From Longman Dictionary of Contemporary Englishplainplain1 /pleɪn/ ●●● S2 W3 adjective 1 clearCLEAR/EASY TO UNDERSTAND very clear, and easy to understand or recognize SYN obviousit is plain (that) It was plain that Giles was not going to agree. The advantages were plain to see. You have made your feelings plain enough. Let me make it plain (=state it clearly). We do not want you here.make yourself plain (=make what you are saying clear) If you do that again you will be severely punished. Do I make myself plain?as plain as day/the nose on your face (=very clear)2 → in plain English/language3 simpleSIMPLE without anything added or without decoration SYN simple a plain white blouse a plain wooden table plain yoghurt a plain gold wedding ring Your essay should be written on plain paper (=paper with no lines on it).4 honestCLEAR/HONEST showing clearly and honestly what is true or what you think about something SYN frank, candid Let’s have some plain, truthful answers. I don’t know, and that’s the plain truth. The plain fact is people still buy books.5 emphasisVERY [only before noun] spoken used to emphasize that a particular type of behaviour, attitude etc is involved, usually a bad one His motive was plain greed. When you told him his house was too cold that was just plain bad manners.6 not beautifulUGLY not beautiful or attractive – often used because you want to avoid saying this directly Mrs Jones was a rather plain woman.plain Jane (=used to talk about a woman who is not beautiful) 7 → in plain clothes8 → (just) plain Mr/Mrs etc9 → be plain sailing10 → in plain sight —plainness noun [uncountable]THESAURUSplain without anything added, or without decorationa plain shirtThe fireplace was plain apart from a small design at the top.simple not having a lot of decoration or unnecessary things, but attractiveShe was wearing a simple black dress.The accommodation is simple but clean.austere very plain and with very little decoration, or very little in it – used about a room or place that does not make you feel welcomeHe dreaded having dinner in that austere dining room.The building was grey and a little austere.the austere beauty and grandeur of mountain scenery spartan plain and without anything that would make life easier or more comfortable – used especially about rooms, conditions, or ways of livingHer apartment is quite spartan.They had a very spartan life.stark very plain in a surprising way, with very little colour or decoration – used about rooms and placesSam sat looking at the stark white walls.It is a landscape of stark beauty. bare empty, or not covered by any decorationsHer office seemed very bare now that her desk had gone.He was tired of looking at the bare walls of his prison cell.
Examples from the Corpusplain• Once again, the desirability of clear terms of contract, coupled perhaps with an unambiguous job description, is plain.• The company makes plain and sweet biscuits and soda crackers.• Catherine, who had been rather plain as a child, was now an attractive young woman.• a plain blue suit• He put the letter in a plain brown envelope.• The document is written in plain English.• Fit a plain glass or polaroid filter over the lens Load the cassette into the camcorder in dust-free conditions.• Or is it just plain indifference?• Miles was the plain one in an otherwise good-looking family.• Stuffed hard-boiled eggs, most often called deviled eggs, can be spicy, plain or very exotic.• Cool for 1 minute, then trim using a plain pastry cutter which is slightly larger than the biscuits.• She spoke slowly and carefully, using plain simple language.• plain vanilla ice cream• Do you have any plain white shirts?• The chapel was a small, plain, white-washed building.it is plain (that)• I have given up begging to be taken back into service since it is plain Annunciata is preferred.• From what I have heard of you it is plain enough you have fled from somewhere.• However this may be, it is plain that the district judge must have tacitly rejected the argument.• Yet it is plain that the selfishness of a gene can have nothing whatever in common with human egoism.plain paper• Displaying the results Smart presentation of results should always be done on plain paper.• Therefore, the letter was on plain paper.• All this information must also be included on captions, and if plain paper is being used the address should be added.the plain truth• I've never seen her before in my life, and that's the plain truth.• That is not a metaphor, it is the plain truth.• But the plain truth is that we can not say what was really done for the children or what the results were.plain Jane• But why is legwear suddenly going from plain Jane to peacock proud?plainplain2 ●●○ noun 1 (also plains) [countable]SG a large area of flat dry land → prairie The grassy plain gave way to an extensive swamp. the vast plains of central China2 [uncountable]DLH the ordinary stitch in knittingCOLLOCATIONSadjectivesthe open plain(s)On the open plains of east Africa are zebras, antelopes, and gazelles.the vast/great plain(s)Beyond lay the vast plains of the Central Valley.a flat plainHere a group of small hills rises unexpectedly out of the flat plain.a grassy plainThe village is situated on the high grassy plains at the foot of the Sierra.a fertile plainThe rains washed soil down to create fertile plains.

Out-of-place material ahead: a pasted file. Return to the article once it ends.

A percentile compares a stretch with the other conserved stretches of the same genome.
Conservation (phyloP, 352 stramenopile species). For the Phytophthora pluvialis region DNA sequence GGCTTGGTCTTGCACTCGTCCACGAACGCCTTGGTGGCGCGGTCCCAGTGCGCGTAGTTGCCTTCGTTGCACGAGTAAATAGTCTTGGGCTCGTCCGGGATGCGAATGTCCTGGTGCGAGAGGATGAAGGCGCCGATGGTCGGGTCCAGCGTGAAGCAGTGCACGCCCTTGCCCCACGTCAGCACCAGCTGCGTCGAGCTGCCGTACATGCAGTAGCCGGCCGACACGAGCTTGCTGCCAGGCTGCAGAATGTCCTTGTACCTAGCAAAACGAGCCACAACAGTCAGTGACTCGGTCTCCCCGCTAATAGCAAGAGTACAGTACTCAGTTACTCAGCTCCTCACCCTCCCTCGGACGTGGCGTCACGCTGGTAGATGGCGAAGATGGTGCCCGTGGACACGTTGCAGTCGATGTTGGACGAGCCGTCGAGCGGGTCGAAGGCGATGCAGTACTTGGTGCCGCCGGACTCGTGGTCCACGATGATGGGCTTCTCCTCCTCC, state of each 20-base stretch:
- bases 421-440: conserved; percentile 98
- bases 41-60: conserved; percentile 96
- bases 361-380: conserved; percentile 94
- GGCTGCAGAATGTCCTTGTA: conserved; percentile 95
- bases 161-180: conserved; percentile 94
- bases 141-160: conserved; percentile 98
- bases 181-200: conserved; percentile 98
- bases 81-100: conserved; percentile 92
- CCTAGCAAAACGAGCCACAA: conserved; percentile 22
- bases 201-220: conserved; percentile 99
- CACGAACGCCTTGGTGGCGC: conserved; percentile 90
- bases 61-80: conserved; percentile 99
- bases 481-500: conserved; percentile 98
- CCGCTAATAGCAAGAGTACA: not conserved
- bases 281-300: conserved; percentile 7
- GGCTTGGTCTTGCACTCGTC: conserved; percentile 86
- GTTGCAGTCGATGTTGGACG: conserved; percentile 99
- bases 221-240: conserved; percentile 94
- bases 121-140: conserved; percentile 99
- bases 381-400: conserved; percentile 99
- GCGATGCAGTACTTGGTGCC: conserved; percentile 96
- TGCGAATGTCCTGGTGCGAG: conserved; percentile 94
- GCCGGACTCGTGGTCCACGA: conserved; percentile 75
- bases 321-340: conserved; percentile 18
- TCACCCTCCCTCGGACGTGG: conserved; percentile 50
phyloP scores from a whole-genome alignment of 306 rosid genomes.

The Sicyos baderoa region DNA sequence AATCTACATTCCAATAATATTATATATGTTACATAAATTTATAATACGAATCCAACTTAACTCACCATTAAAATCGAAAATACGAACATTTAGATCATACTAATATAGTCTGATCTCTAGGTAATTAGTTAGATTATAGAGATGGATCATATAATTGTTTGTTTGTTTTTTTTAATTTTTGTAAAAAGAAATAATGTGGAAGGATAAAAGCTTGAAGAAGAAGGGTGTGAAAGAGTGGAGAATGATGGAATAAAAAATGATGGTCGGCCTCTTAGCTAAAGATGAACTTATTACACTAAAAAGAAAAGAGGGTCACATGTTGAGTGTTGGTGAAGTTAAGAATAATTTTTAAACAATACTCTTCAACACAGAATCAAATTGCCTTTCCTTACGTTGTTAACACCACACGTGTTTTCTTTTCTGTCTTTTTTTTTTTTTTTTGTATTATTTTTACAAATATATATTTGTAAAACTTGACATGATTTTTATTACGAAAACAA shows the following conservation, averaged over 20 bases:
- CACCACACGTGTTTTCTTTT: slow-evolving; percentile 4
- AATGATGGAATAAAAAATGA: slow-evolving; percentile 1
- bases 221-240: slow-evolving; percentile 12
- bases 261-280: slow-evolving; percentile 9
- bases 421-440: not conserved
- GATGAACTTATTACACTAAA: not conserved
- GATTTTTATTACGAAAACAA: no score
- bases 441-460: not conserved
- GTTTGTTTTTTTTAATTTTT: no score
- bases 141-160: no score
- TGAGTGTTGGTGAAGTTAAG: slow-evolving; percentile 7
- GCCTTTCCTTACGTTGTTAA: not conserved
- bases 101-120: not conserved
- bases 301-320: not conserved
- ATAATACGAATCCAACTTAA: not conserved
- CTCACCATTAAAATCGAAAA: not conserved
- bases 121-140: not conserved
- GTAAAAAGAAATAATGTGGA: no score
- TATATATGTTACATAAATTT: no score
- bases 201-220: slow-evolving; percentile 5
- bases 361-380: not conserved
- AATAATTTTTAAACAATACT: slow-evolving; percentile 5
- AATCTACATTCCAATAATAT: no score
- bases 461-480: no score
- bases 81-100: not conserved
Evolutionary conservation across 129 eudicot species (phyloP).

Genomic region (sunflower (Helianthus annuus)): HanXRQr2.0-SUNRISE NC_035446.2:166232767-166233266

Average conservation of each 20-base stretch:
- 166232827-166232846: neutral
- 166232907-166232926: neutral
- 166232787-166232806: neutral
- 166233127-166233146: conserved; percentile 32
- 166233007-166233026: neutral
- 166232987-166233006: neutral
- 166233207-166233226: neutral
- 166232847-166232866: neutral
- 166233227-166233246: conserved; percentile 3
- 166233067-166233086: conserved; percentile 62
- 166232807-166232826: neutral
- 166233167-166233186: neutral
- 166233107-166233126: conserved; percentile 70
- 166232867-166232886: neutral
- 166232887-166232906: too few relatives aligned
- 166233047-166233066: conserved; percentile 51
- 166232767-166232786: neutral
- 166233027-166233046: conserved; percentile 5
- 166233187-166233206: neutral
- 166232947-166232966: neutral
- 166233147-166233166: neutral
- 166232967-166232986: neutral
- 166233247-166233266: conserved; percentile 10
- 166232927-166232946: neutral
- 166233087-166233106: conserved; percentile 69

Examples from the Corpusplain• The Cheyenne, who also once lived in Minnesota, hunted the region of the Black Hills and the central plains.• the central Oahu plain• Some smooth plains consist of infill in some medium sized craters.• This impressive stone building has a commanding site on a hill above the surrounding plain.• At night there were no longer any bonfires to be seen, either on the hill or way out on the surrounding plain.• Today, most travellers who see the plains do it from thirty thousand feet.• the plains of Nebraska• The plain below where the buildings once stood is as empty as when Crazy Horse surrendered there.• Tipi poles were made of the slender trunks of young lodgepole pines, and were rare items on the treeless plains.• The mica dams dry out to form white plains, with a consistency of putty.plainplain3 adverb informalVERY used to emphasize an adjective, usually one referring to a bad quality It’s just plain crazy to spend all your pay as soon as you get it.
Examples from the Corpusplain• Tell me plainly what you want.• The leaflet plainly states what the party's position is on immigration.• There was another little room, the Quiet Room, plain concrete block walls without chairs or windows.• He possesses plain good sense, and is in the full confidence of his Countrymen.• Stella Duncan was just plain lost.• They'd all queue up-excited, mistrustful or just plain scared.Origin plain1 (1200-1300) Old French Latin planus “flat, level, clear”